On Libby evil twin. I'm thinking there is only one Libby. Maybe she had some kind of nervous breakdown when her husband died and that's what put her in the hospital with Hurley. That would be one way to explain it at least. Another of course would be that she is part of this whole conspiracy/Dharma universe and is so racked with guilt over her participation that she goes nuts and ends up in the hospital with Hurley. She did say that her husband "got sick". Yet another ambiguous reference to "the sickness" that is mentioned quite often on the island.

Todd VanDerWerff said...

The brilliance of all of this is that we're doing all of their work for them.

If they truly don't have a plan, they can just go online, pick out the one thing that fits most plot points and make that the reveal in the finale.

And no one will ever know the difference, assuming they switch up enough things to make it credibly not pseudo-plagiarism.

dez said...

So they're on Cartoon Island with the 'toon-version remains of Ozymandias's statue. "Look on my works, ye mighty, and despair!"

Did that bird really say Hurley's name?

"If Desmond was so overjoyed to hear somebody banging on the hatch lid, why didn't he let Locke in?"

Would you let The Stepfather into your house? :-D I think his girl's name was Pen, as in Penelope, not Peg.

I think Walt & Michael will be back not because of the electromagnetic whatchamabob, but because Walt wants to pick up Vincent. And perhaps because he'll guilt Michael into going back and helping Jack, et al. Also, was that Matthew Fox playing one of Pen's men at the end? It sure looked like him.

So what's next for The Lost Experience? Is it all going to be online now?

Louis said...

Interesting Lost article by Heather Havrilesky in Salon.

Vanya said...

I'm surprised people think Walt is coming back. How can he? He's already aged noticeably for a kid who's supposedly spent only 65 days on the island. It's no accident he's been offscreen so much this year, and next year it would be that much worse. If they do bring Walt back it would have to be with some sort of time-travel story. I really have to think the writers never thought that far ahead - why give so much prominence to a child actor when you can't use him for more than a year without completely spoiling any semblance of verisimilitude?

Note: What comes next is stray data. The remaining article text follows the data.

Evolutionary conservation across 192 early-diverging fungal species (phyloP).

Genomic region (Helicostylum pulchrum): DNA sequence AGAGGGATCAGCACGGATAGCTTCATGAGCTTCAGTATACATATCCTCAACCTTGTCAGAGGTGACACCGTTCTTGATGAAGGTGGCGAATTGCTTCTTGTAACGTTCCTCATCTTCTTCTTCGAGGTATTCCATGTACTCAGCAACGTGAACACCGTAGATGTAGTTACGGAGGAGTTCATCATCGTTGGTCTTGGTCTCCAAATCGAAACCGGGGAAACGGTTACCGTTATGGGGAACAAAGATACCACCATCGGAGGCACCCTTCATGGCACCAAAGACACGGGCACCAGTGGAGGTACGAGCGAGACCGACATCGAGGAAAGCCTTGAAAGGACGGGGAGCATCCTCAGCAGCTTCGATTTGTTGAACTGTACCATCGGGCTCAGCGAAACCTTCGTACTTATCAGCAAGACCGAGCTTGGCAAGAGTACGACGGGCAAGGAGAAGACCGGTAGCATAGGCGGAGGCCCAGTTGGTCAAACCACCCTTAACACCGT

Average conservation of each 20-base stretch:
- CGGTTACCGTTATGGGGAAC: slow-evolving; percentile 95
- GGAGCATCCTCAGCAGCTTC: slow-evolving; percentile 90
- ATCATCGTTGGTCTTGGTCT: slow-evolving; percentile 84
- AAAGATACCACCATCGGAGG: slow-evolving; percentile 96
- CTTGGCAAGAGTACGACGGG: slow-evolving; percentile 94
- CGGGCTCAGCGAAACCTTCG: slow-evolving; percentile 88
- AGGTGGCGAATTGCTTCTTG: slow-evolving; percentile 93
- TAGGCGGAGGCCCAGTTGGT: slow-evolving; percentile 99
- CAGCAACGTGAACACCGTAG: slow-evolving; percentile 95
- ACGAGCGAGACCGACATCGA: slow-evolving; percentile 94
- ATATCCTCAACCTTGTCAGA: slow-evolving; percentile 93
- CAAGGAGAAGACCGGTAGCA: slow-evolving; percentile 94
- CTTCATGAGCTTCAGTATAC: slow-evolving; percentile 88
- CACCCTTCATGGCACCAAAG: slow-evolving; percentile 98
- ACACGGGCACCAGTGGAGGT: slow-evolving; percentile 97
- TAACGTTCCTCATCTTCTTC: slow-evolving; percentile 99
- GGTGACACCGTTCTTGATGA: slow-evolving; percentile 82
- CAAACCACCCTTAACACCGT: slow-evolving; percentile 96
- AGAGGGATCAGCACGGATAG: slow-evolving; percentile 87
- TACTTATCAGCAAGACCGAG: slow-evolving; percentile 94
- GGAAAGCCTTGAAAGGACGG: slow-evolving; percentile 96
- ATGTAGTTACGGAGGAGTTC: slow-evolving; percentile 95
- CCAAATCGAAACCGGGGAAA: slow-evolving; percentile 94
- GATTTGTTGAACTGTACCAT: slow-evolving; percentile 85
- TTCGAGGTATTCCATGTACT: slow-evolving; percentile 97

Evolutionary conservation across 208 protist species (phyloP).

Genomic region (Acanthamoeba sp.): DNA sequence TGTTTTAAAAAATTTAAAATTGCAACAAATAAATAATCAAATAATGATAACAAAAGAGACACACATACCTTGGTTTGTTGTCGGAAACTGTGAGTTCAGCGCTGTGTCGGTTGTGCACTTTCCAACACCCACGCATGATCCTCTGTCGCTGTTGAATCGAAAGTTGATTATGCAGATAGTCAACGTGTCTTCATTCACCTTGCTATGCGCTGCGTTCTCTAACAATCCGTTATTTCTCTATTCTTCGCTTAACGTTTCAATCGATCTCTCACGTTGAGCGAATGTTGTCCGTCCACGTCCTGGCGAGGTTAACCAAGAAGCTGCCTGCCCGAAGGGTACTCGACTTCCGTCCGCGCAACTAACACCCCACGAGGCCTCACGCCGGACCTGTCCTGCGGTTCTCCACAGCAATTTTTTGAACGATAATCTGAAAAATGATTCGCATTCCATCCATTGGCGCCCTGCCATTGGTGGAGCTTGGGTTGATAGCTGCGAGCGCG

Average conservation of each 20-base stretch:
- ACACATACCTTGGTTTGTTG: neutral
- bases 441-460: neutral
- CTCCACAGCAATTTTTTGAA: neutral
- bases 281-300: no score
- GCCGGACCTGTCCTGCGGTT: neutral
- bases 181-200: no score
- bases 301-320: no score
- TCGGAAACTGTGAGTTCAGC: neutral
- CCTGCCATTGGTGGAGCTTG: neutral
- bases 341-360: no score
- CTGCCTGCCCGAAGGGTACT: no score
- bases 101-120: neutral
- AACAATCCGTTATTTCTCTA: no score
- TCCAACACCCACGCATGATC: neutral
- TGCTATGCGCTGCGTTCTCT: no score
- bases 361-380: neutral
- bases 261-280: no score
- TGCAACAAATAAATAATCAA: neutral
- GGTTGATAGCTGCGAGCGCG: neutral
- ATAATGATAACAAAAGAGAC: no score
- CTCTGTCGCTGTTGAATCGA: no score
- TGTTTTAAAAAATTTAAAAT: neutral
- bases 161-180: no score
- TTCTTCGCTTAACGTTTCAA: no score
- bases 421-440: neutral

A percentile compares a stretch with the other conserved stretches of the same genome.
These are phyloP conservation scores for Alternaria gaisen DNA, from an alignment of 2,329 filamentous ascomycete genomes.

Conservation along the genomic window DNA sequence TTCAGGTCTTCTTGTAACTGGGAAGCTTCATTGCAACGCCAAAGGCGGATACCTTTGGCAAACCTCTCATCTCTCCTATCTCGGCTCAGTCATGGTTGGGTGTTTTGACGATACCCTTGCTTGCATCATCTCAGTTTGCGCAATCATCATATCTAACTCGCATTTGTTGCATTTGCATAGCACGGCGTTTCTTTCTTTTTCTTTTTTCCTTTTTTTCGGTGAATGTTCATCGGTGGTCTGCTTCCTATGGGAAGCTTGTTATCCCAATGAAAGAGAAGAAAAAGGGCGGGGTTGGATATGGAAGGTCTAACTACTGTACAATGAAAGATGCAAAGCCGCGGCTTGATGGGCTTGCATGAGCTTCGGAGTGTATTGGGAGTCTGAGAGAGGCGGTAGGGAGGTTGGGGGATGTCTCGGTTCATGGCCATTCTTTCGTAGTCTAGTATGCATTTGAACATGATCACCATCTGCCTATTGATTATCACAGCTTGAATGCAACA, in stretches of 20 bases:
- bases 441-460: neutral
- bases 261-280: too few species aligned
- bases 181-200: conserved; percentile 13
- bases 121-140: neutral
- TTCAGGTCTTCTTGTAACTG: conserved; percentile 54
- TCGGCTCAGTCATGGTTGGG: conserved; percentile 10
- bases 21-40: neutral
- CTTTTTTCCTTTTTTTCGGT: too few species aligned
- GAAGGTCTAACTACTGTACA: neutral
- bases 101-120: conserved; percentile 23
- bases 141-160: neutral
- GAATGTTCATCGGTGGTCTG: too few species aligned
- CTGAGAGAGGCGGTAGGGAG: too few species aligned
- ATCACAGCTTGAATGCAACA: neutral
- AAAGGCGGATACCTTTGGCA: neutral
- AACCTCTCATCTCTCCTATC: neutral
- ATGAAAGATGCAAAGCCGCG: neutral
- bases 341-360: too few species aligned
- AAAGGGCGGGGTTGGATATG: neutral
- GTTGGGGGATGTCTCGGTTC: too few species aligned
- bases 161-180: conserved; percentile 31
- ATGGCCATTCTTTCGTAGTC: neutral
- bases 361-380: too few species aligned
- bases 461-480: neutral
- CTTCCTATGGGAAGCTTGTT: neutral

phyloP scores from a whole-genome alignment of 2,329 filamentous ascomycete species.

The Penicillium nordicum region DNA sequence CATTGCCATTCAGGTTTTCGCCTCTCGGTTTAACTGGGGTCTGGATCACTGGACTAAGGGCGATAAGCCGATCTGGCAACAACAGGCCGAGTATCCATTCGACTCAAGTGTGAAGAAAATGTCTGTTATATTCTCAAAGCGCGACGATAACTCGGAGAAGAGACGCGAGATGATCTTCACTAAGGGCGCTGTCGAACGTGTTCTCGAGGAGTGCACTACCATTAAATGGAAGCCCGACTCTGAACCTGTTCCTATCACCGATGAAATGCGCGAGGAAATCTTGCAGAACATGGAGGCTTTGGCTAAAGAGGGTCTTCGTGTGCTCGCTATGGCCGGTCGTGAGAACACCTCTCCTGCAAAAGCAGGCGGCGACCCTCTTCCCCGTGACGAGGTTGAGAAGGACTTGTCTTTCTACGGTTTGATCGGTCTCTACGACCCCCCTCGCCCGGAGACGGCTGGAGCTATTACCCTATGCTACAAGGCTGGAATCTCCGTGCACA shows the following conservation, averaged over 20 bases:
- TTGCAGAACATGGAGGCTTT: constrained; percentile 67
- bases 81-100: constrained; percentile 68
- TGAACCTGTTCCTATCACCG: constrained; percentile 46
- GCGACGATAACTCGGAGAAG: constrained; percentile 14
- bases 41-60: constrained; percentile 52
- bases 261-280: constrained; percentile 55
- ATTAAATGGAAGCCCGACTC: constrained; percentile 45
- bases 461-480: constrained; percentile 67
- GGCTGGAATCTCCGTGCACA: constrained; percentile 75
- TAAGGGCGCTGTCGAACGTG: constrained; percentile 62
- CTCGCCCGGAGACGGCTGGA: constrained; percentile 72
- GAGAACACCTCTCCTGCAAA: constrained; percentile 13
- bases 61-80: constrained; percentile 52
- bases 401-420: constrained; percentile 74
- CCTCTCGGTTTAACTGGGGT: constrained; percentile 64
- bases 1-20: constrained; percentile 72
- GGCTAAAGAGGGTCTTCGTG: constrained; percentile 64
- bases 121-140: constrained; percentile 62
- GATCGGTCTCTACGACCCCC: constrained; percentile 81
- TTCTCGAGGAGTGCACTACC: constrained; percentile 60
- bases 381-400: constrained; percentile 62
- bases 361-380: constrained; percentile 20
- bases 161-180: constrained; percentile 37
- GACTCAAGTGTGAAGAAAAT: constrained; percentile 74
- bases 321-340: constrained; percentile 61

Anonymous said...

Alan Sepinwall said:

"On Libby evil twin. I'm thinking there is only one Libby. Maybe she had some kind of nervous breakdown when her husband died and that's what put her in the hospital with Hurley."

Didn't she say her husband's name was David? And wasn't Dave the name of Hurley's imaginary friend?

Alex R. said...

Does anyone else predict the last "Lost" episode ever will have Hurley on a boat like Jim Carrey in "The Truman Show" with Ed Harris as 'Alvin Hanso' trying to wash him overboard...only to have Hurley's boat hit a 'stage wall' that shows the Island to be a giant stage/biosphere fake?

Also, I love that Sayid pointed out that 'The Others' at some point worshipped, Homer J. Simpson.

dez said...

Given all the weird stuff on Craphole Island and how it's "cured" Locke's paralysis and Rose's cancer, why wouldn't there be an equally valid (or silly) reason for Walt to be taller and older-looking? They could also just comment on Walt's growth spurt as being...a growth spurt, albeit a rather accelerated one ;-)

Augie De Blieck Jr. said...

Check out the LOST podcast for more info. They could be completely bee-essing us, but Carlton and Damon claim that nothing gets introduced in the series unless they have a payoff for it.

They also say that we saw the Big Monster in season two already, but didn't recognize it.

Jennifer said...

Great article, Alan. Although one nit-picky point is this statement: "If Desmond is kaput, that's now three characters (Boone and Ana-Lucia were the others) who died at the end of their first flashback episode."

Actually, Ana Lucia had two flashbacks, and it was at the end of the second that she died. Her first flashback episode was #32, Collision (a.k.a. Old Habits), which aired this past November.